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Return of the Native
Grant Wahl
April 13, 2005
After 15 seasons in Kansas, Roy Williams came home to Chapel Hill to restore the Tar Heels' legacy
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April 13, 2005

Return Of The Native

After 15 seasons in Kansas, Roy Williams came home to Chapel Hill to restore the Tar Heels' legacy

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On April 14, 2003, a week after the championship game, Williams called Smith with some final questions: Coach, do you think everyone there will be pleased with me coming back? Would I be their choice? Are you sure that you want me to take this job? When Smith said yes to all three, Williams ended the misery--sort of. At the press conference announcing his arrival in Chapel Hill, he wore a tie festooned with Jayhawks.

The scene in Lawrence in the days surrounding Williams's departure was like one Hoosiers moment after another. After Bohl was fired in a last-ditch attempt to keep Williams, Bohl lashed out in a bizarre press conference on his front lawn, charging that the coach was vindictive and hateful. ("My lawyer called and said this is bad," Williams says, "but in a way it shows people what you've been putting up with.") Locals churned out BENEDICT WILLIAMS T-shirts. At the team banquet senior Nick Collison's dad, Dave, shouted down a heckler who yelled "Traitor!" at Williams, and two dozen former Jayhawks lined up outside to shake the coach's hand. Roy and his wife, Wanda, broke down in tears. "I was still their coach," he says.

Williams laughs when asked if he's considered seeking therapy. "I've wondered," he says. "I think I'm gonna be fine, but my makeup is that I care what people think. That statement about dying or retiring, that really haunted me. Those BENEDICT WILLIAMS T-shirts, that hit me harder than anything has ever hit me."

There were lighter moments, of course, like the time in Lawrence last summer when one woman, spying Williams at a restaurant, theatrically stuck out her tongue and left the premises. But some topics aren't joking matters. For instance, don't ever expect Williams to put the Jayhawks on Carolina's schedule. And if the Tar Heels ever drew Kansas in the postseason? "You mean one of those 'miracles' that happen in the tournament?" Williams says. "I think I'd strangle everyone on the committee."

On the other hand, at least it would mean Carolina was back in the tournament.

When the 53-year-old Williams led his first Tar Heels practice in the wee hours of Oct. 18, 2003, at a raucous Dean Smith Center in Chapel Hill, he took the latest step in a daunting restoration project. See, his task isn't just to stop the losing, though that will be challenge enough, but to resuscitate the powder-blue empire that Smith built over 36 years and a record 879 victories. It's about nothing less than saving college basketball's first family. "We have to win or I'm not gonna be sitting here in four years," Williams says. "But if I cannot get everybody, particularly the former players, back on the same page with us, and supporting us, and not going to bed until they find out what Carolina did that night, then I will not have done the job I want to do. And that may be even more important to me than winning."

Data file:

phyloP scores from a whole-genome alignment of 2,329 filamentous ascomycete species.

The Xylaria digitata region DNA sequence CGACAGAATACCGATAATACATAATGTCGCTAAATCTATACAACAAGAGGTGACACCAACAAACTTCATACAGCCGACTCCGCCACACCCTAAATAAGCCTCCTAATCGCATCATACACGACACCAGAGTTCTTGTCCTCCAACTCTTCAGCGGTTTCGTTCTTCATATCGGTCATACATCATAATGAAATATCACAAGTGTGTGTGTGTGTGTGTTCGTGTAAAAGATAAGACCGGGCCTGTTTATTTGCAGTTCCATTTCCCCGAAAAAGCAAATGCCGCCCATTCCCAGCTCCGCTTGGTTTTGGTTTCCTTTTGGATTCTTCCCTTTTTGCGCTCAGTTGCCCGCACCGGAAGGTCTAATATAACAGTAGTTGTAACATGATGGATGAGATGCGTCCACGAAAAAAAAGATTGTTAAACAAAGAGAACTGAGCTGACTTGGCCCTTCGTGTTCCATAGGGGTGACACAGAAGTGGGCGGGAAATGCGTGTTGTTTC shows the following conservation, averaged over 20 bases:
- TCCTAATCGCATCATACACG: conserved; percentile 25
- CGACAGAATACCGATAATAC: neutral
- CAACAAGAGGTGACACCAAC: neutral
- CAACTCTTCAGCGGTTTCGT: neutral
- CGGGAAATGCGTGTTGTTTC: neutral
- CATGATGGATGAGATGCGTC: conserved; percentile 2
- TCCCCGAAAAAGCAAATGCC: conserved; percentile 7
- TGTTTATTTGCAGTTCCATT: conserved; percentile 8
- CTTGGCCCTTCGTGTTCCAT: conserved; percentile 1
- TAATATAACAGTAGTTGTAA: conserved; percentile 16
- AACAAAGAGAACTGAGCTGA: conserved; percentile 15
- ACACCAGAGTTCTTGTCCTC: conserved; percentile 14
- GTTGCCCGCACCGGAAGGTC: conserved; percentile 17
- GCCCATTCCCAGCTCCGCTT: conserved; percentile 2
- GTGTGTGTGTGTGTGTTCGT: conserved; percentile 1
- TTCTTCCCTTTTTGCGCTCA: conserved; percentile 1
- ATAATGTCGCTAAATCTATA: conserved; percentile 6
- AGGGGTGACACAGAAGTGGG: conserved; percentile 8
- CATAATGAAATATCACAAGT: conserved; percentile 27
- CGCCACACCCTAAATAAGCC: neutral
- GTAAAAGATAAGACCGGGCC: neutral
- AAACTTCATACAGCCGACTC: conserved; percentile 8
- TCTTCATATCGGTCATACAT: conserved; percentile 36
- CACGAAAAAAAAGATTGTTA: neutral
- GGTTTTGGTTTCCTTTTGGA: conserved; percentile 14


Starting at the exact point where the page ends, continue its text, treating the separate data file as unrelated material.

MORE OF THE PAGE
For his part Smith has never liked the term Carolina Family, favoring Carolina fraternity. But whatever you choose to call that brotherhood--from Michael Jordan to Phil Ford, James Worthy to Larry Brown, Vince Carter to Billy Cunningham--everyone agrees that it's special. "You ever see the movie Soul Food? That's it," says former Tar Heels point guard Kenny Smith. "I know Antawn Jamison's father as well as anyone's dad, and I never played with Antawn. I used to think all schools were like that until I got to the NBA and realized they weren't."

But as soon as Doherty, class of '84, took over for the retired Bill Guthridge three years ago, the Family began squabbling as it never had before. Many blamed Doherty, a former Williams assistant at Kansas, for what they saw as a willful desecration of Carolina tradition. The new coach not only brought his own staff from Notre Dame, forcing Ford--Guthridge's most popular assistant and UNC's alltime leading scorer--into athletic administration, but Doherty's brusque style also hastened the departures of three longtime basketball secretaries, including Angela Lee, the liaison to three decades of former players.

Yet Doherty wasn't the only lightning rod. Other Family members, most notably former Smith lieutenants Guthridge and Eddie Fogler, were still upset with Williams for leaving Carolina at the altar in 2000. Still others fumed about what they thought was the unseemly manner in which Baddour and UNC chancellor James Moeser guillotined Doherty in the spring of 2003, enlisting his players to turn state's evidence and then publicly questioning his leadership after he resigned. What had happened to the genteel Carolina way? "There's no way that 18- and 19-year-olds should be dictating the future of a coach," argued Jordan, Doherty's ex-teammate, who railed at anyone who would listen about the nerve of today's "new-jack players."

Over time the alums who once migrated from the NBA to Chapel Hill each summer slowly began withdrawing from a program they no longer recognized. "If you go to Thanksgiving dinner with your mom and dad every year and one year the turkey doesn't taste right, that's one thing, but we almost stopped having dinners," Kenny Smith says. "Everyone realizes now that all you need to do to get the Family back is continue what Coach Smith already established. It's hard for someone coming in with his own aspirations and ideas to understand sometimes. The biggest thing Coach Williams realizes is that you don't have to do anything."

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